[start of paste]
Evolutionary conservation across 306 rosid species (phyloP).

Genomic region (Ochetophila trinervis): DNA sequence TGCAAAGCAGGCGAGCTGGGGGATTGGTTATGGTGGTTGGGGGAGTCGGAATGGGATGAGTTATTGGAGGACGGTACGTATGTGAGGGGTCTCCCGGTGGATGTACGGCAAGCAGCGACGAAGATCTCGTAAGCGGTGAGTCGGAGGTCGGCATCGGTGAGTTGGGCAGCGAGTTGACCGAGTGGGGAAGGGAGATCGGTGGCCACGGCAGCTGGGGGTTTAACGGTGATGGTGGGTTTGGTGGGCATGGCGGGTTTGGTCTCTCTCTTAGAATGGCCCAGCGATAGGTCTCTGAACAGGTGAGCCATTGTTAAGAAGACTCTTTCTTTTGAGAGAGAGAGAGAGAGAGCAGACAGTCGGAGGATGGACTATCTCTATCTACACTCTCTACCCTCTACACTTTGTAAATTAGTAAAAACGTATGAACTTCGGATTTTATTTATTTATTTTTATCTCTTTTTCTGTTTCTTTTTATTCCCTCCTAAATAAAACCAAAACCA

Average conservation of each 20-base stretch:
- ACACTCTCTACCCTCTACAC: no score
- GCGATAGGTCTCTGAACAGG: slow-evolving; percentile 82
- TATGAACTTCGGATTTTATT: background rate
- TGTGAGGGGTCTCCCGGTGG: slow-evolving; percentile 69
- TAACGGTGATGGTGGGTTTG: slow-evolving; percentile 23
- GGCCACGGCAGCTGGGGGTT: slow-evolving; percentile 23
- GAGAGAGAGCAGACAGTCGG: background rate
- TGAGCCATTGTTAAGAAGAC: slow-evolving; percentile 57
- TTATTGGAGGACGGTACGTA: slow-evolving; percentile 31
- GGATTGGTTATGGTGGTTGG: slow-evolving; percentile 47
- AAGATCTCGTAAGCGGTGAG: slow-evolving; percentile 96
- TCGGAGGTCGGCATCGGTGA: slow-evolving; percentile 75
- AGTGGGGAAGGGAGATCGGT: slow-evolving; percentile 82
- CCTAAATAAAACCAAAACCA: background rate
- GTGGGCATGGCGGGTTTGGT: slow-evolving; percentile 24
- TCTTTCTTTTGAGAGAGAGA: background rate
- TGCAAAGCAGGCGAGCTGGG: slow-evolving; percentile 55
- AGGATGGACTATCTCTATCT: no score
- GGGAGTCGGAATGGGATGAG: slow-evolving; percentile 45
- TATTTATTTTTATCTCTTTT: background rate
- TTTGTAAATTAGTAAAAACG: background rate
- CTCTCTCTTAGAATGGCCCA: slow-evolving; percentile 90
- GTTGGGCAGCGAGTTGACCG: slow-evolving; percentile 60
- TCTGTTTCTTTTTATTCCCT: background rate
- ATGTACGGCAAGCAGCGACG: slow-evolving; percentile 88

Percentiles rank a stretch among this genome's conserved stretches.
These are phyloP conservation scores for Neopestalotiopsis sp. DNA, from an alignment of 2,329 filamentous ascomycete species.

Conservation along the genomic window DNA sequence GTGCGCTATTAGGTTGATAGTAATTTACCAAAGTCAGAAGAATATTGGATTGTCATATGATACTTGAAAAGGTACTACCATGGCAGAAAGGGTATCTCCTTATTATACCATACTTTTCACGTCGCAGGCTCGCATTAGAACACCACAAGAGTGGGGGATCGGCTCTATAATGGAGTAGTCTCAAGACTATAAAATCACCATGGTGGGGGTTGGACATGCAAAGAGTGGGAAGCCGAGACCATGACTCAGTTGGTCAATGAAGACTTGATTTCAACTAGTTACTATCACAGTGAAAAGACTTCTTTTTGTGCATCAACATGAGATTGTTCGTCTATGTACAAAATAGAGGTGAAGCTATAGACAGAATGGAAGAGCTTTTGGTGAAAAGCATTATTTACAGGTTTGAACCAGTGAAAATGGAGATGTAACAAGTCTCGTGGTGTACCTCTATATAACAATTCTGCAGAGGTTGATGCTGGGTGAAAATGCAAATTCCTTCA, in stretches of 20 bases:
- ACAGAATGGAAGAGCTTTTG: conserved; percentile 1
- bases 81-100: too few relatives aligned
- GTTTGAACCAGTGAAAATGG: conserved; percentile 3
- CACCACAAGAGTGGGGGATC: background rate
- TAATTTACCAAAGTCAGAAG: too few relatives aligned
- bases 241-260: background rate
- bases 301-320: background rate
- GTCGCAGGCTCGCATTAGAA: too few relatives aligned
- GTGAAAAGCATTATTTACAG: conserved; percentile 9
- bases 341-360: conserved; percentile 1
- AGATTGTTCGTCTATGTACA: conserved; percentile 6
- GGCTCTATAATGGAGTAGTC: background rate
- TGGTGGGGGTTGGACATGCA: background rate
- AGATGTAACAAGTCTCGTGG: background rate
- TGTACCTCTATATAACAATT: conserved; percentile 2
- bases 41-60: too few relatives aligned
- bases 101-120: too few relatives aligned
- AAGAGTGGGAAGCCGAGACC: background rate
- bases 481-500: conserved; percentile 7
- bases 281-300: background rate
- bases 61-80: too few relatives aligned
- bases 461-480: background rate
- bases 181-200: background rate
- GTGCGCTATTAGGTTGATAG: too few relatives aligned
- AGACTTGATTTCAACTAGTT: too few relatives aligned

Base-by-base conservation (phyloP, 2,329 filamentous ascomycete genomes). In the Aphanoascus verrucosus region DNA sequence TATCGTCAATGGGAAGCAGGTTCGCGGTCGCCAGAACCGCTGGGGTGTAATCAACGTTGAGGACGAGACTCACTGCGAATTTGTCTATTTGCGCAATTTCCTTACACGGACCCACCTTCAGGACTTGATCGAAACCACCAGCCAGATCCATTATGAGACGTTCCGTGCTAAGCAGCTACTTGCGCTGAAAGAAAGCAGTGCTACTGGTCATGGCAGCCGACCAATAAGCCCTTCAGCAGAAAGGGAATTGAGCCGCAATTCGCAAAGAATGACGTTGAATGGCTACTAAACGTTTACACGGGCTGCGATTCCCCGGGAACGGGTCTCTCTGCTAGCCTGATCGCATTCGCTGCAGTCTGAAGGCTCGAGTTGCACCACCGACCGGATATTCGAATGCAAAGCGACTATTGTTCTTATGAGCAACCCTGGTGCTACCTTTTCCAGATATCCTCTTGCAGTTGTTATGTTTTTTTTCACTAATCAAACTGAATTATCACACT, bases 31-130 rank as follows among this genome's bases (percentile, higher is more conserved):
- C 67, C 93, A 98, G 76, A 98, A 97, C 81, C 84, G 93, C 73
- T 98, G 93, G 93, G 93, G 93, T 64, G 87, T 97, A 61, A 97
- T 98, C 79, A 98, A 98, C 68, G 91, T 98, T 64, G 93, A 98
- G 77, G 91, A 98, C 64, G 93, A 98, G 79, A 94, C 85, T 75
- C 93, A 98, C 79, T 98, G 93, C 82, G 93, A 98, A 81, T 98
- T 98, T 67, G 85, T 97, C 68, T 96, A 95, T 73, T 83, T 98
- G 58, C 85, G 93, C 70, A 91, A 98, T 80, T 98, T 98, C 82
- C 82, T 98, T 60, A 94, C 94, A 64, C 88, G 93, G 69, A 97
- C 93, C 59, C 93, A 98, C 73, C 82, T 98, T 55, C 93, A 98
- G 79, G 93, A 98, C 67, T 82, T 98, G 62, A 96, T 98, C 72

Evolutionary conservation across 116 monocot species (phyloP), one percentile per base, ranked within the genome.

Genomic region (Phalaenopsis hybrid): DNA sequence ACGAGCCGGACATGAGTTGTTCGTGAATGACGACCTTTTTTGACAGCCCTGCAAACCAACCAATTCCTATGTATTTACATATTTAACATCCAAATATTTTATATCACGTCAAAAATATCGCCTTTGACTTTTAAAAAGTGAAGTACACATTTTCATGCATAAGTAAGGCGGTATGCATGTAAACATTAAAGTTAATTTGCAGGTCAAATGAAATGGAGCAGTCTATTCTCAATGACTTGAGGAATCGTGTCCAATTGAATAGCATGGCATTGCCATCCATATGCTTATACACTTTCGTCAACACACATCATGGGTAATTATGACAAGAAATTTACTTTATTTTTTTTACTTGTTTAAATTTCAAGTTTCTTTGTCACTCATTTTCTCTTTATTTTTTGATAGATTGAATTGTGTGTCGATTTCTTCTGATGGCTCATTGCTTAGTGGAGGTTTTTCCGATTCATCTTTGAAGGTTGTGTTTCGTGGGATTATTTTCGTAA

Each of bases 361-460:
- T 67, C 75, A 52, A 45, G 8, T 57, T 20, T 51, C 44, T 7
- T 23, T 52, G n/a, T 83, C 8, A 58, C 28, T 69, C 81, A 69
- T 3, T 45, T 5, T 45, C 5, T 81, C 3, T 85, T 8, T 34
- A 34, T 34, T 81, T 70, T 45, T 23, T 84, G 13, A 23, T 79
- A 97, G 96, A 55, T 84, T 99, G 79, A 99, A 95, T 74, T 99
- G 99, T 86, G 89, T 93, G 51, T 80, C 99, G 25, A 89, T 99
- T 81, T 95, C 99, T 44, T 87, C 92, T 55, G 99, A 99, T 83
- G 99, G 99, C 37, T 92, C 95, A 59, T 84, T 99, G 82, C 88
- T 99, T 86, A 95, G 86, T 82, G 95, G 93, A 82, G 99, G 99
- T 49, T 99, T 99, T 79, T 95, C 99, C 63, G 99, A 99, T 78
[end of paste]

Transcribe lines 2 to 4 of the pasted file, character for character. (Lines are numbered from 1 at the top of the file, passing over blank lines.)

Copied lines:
Genomic region (Ochetophila trinervis): DNA sequence TGCAAAGCAGGCGAGCTGGGGGATTGGTTATGGTGGTTGGGGGAGTCGGAATGGGATGAGTTATTGGAGGACGGTACGTATGTGAGGGGTCTCCCGGTGGATGTACGGCAAGCAGCGACGAAGATCTCGTAAGCGGTGAGTCGGAGGTCGGCATCGGTGAGTTGGGCAGCGAGTTGACCGAGTGGGGAAGGGAGATCGGTGGCCACGGCAGCTGGGGGTTTAACGGTGATGGTGGGTTTGGTGGGCATGGCGGGTTTGGTCTCTCTCTTAGAATGGCCCAGCGATAGGTCTCTGAACAGGTGAGCCATTGTTAAGAAGACTCTTTCTTTTGAGAGAGAGAGAGAGAGAGCAGACAGTCGGAGGATGGACTATCTCTATCTACACTCTCTACCCTCTACACTTTGTAAATTAGTAAAAACGTATGAACTTCGGATTTTATTTATTTATTTTTATCTCTTTTTCTGTTTCTTTTTATTCCCTCCTAAATAAAACCAAAACCA

Average conservation of each 20-base stretch:
- ACACTCTCTACCCTCTACAC: no score